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Tajikistan: Protests and tensions lead to internet restrictions
Tajikistan: Protests and tensions lead to internet restrictions

International Partnership for Human Rights (IPHR) prepared this report as part of its cooperation with the CIVICUS Monitor. It covers developments relating to civil society and civic freedoms in Tajikistan from September to November 2018.

On 10th September 2018, Michelle Bachelet, the newly appointed UN High Commissioner for Human Rights highlighted the human rights situation inTajikistan during her Opening Statement to the 39th session of the UN Human Rights Council. Bachelet added that those who “legally and peacefully express dissenting views” are subjected to intimidation, harassment, arbitrary arrests and detention, at times marked by ill-treatment. She further stated that:

“The heavy-handed policies intended to counter or prevent violent extremism are likely to be counterproductive; we encourage the authorities to focus on promoting human rights when developing and applying such policies.”


Restrictions on online communication

Between August and September 2018 several social media sites and online platforms, including Facebook, Instagram and Youtube were blocked. The internet restrictions were imposed after Mahmadali Rasulov, a representative of Tajikistan’s State Committee for National Security (GKNB), uploaded a video to Facebook alleging that in February 2018 GKNB chief Saymumin Yatimov had been involved in a plot to assassinate opposition politician in exile Muhiddin Kabiri.

Protests in different parts of Tajikistan have led to internet restrictions. Recent events in Gorno-Badakhshan Autonomous Oblast (GBAO) in eastern Tajikistan and Khujand, the administrative centre of the northern Sughd region (described in the peaceful assembly section) also left citizens unable to access online content. Shortly after protests took place in the administrative centre of GBAO, Khorog on 6th November 2018, the internet connection was cut off in the entire region. It was also reported that access to social media and some news outlets, like Asia Plus, Ozodi and others were blocked throughout the country. According to reports, internet access was restored in GBAO on 24th November 2018. Authorities however, claimed that the lack of internet service was due to technical reasons.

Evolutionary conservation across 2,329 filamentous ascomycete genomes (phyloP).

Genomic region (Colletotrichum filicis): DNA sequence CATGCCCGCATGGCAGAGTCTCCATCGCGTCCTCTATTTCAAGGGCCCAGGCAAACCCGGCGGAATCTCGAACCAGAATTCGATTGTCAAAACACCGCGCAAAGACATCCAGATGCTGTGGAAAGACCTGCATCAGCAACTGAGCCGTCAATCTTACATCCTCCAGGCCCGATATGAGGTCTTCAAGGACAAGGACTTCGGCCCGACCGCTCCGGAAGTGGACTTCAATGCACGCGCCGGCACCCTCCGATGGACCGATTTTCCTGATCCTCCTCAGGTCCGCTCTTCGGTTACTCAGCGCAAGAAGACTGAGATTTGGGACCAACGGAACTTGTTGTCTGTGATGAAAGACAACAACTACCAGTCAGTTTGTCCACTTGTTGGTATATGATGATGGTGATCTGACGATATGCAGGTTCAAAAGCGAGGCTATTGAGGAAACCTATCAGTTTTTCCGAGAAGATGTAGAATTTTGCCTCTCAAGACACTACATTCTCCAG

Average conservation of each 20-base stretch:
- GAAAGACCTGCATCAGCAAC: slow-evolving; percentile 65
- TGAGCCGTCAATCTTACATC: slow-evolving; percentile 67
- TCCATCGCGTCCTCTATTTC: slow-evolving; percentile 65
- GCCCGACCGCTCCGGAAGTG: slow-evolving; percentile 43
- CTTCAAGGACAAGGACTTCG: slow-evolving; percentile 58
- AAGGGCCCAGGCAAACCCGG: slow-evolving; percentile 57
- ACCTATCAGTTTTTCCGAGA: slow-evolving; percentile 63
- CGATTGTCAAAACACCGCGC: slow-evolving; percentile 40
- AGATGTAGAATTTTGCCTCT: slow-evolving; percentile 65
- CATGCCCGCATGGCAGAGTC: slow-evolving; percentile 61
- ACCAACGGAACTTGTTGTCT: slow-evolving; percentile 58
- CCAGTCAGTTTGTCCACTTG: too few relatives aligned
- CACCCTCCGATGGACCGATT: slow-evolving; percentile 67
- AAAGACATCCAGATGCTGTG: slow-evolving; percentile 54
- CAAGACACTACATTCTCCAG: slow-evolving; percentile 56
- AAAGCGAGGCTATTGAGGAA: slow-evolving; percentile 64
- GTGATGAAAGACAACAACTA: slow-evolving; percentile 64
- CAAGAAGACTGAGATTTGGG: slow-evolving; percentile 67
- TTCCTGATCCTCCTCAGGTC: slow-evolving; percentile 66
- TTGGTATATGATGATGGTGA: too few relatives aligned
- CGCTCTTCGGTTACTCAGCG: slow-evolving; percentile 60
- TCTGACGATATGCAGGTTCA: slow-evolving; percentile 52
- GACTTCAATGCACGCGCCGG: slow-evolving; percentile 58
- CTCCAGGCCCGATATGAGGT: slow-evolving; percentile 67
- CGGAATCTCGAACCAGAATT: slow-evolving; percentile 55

Peaceful Assembly

Concerns about the deteriorating situation in the city of Khorog

During an official visit to GBAO, President Emomali Rahmon expressed his dissatisfaction with the level of crime in the region and instructed the Ministry of Internal Affairs and the GKNB to address the criminal situation in the region’s administrative centre, Khorog. On 15th September 2018, during a meeting, the President gave officials a one-month deadline to establish order in the region and neutralise the “five or six criminals” he claimed were at the root of the region’s problems. He also sanctioned, if necessary, the deployment of armed forces to fight these criminal groups. After his visit, President Rahmon removed several individuals at the head of regional law enforcement agencies from their positions, as well as individuals in the regional and city administration.

On 16th October 2018, a meeting was held with representatives of the regional administration, security and law enforcement bodies where the results of the operation were presented. On 20th October 2018, the state news agency Khovar reported that during this period, security bodies had confiscated some 186 firearms, including 72 automatic rifles and two grenade-throwers from armed groups said to be under the control of “five-six criminals” who have not been named.

On 20th October 2018, the Interagency Commission in Khorog (which includes law enforcement and state bodies to oversee legal order in the region) also warned the population that any gatherings of young people in Khorog would be regarded as participation in a criminal group. As no state of emergency has been declared in the city, this provision could violate the right to freedom of peaceful assembly. Gatherings in mahallas (neighbourhood communities), restaurants, canteens and gyms could also be deemed illegal and restaurant owners could face charges if they allow such gatherings to take place. Participation in “meetings” will be regarded as participation in a criminal group, which entails criminal responsibility in accordance with Article 187 of the Criminal Code that provides for punishment from 8 to 20 years’ imprisonment.